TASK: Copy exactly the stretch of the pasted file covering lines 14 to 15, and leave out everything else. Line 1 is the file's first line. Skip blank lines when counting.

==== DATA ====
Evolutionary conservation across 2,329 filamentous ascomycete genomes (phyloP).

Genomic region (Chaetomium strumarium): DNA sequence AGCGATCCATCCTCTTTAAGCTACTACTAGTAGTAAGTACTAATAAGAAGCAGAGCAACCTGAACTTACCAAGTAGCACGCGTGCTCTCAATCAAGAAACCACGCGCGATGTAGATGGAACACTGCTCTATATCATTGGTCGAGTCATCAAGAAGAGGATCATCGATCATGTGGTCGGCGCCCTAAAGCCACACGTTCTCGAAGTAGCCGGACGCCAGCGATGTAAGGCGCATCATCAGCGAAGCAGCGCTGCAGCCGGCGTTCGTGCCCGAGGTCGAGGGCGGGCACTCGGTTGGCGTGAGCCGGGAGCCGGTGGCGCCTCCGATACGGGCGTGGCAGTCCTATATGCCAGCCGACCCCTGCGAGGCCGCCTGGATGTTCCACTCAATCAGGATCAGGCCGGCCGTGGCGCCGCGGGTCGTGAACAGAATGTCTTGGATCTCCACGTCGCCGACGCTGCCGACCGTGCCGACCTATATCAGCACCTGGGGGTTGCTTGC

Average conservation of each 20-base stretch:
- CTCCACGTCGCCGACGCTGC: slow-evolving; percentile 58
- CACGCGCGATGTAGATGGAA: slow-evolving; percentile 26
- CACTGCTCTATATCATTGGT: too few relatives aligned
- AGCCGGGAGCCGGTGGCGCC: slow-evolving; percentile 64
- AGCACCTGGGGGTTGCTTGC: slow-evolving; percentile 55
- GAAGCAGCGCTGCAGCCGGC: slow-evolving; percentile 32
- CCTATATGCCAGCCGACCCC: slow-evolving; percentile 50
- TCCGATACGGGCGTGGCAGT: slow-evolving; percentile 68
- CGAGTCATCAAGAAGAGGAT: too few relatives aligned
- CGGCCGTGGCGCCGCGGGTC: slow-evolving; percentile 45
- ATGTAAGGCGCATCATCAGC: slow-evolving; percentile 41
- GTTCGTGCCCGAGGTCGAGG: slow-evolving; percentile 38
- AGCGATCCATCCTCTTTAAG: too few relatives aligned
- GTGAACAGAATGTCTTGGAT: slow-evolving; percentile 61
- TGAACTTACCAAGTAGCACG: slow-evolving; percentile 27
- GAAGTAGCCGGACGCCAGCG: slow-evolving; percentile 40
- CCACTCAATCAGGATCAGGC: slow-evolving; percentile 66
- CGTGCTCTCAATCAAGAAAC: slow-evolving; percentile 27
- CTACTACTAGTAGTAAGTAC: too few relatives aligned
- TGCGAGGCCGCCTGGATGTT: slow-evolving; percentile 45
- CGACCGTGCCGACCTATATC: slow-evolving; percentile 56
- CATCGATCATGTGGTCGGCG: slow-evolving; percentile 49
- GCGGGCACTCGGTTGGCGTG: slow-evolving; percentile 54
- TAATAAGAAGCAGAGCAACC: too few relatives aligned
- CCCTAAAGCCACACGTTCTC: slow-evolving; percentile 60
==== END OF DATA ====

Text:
- ATGTAAGGCGCATCATCAGC: slow-evolving; percentile 41
- GTTCGTGCCCGAGGTCGAGG: slow-evolving; percentile 38